It was time of bonding for North Park students in which they could share their feelings, stories and ideas for the movement. It also became an overview of what the movement was to look like in the future, not only through a change in culture but also policy. Van Pykeren, Boge and Mueller displayed their desire for legislation over the course of the week’s activism.
The legislation put forth by students includes a reform for how interim measures function on campus. During a Title IX investigation, interim measures are taken to protect the victim from the person they are making a claim against. If claims aren't substantiated by those measures then they are not active during the appeal process. The goal is for the victim to have protection from the moment the claim is made.
In addition, the legislation aims to reform education of sexual assault on campus. Currently, before entering a first semester at North Park, students are required to take an online course on sexual assault, but most students decide to rush through it. Then, the first week there's normally a skit or a video using humor and tea metaphors. Instead of using such humor to seemingly underplay the seriousness of rape, this legislation wants to increase the education surrounding Title IX, especially for student leaders.
According to the student leaders, the legislation also addresses emergency services and counseling. The only time to get support on campus is during the typical 8 a.m. to 4 p.m. health services. However, rape doesn’t fit a schedule. It is an epidemic that requires 24-hour emergency service, as well as STI checks and rape kits, which is a prominent reproductive rights issue in itself. These are not available at North Park, however, local healthcare providers such as the Swedish Covenant ER do offer these services.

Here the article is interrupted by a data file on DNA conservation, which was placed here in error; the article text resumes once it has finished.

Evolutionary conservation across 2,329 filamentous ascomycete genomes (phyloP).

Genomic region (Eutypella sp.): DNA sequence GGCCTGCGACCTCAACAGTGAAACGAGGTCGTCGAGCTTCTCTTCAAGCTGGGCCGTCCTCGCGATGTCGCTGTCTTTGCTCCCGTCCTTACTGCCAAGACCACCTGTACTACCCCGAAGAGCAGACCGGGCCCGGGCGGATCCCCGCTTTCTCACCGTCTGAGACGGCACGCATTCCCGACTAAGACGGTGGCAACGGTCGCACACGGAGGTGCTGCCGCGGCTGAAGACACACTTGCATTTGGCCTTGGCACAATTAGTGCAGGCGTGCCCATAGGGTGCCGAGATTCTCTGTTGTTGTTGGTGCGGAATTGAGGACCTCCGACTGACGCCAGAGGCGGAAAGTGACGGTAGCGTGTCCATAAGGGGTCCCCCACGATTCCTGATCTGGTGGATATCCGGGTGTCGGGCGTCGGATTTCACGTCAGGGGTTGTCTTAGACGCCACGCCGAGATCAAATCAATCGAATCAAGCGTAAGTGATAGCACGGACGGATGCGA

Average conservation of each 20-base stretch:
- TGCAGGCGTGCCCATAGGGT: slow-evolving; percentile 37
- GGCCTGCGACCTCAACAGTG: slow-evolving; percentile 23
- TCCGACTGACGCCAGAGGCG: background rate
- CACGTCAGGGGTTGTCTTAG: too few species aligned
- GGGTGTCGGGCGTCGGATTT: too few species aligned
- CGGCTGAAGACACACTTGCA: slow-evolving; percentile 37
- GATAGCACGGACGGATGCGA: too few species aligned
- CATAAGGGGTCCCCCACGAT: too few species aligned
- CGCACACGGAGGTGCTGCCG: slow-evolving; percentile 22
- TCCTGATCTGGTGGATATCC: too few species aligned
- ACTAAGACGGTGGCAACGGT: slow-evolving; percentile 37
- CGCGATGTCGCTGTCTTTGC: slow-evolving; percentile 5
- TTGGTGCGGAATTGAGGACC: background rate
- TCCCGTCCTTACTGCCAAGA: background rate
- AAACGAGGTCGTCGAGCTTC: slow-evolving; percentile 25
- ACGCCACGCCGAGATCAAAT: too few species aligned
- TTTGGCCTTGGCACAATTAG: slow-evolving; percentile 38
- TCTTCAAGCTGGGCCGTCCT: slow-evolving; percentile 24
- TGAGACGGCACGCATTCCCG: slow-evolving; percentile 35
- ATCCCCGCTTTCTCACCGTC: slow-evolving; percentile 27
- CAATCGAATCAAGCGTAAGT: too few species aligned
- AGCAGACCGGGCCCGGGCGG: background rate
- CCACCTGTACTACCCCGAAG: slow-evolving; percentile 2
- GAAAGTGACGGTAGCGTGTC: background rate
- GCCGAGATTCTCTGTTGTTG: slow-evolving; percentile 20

These changes would be revolutionary for North Park and would make the campus a model of how universities should approach Title IX cases. While the legislation will be huge for administration and their power to make a change, that doesn’t mean the perpetuation of rape culture will altogether disappear in the North Park community. The legislation has yet to be submitted to administration.
On Friday, students and staff came together to make their voices heard through chants, poetry and storytelling. The rally on the compass had a turnout of about fifty students and staff. This was the first time North Park students have publicly come together to share their stance on sexual assault, and the first opportunity for many students to publicly declare themselves as survivors.
North Park’s distinct unity as a campus has never been more obvious as people of all groups came together to end rape culture. At the start of the week, the North Park community as a whole wasn’t actively aware that rape culture was perpetuating itself on our campus; as many students claim, they didn’t even think it was an issue. Boge says, “even though there were students who seemed like they didn’t want to be involved in the movement a change of heart was noticed by the end of the week.”
The momentum from the Unite movement on campus will hopefully continue to radiate respect, support and reform in the lives of North Park students. Boge wants everyone to know this: "You have the power to use your voice. Momentum from this week will continue to come from a community walking alongside our voices. It is incredibly difficult but we all have the ability to change something." Everyone on campus has much to learn from the Unite movement, and to recognize their ability to contribute to the revolution.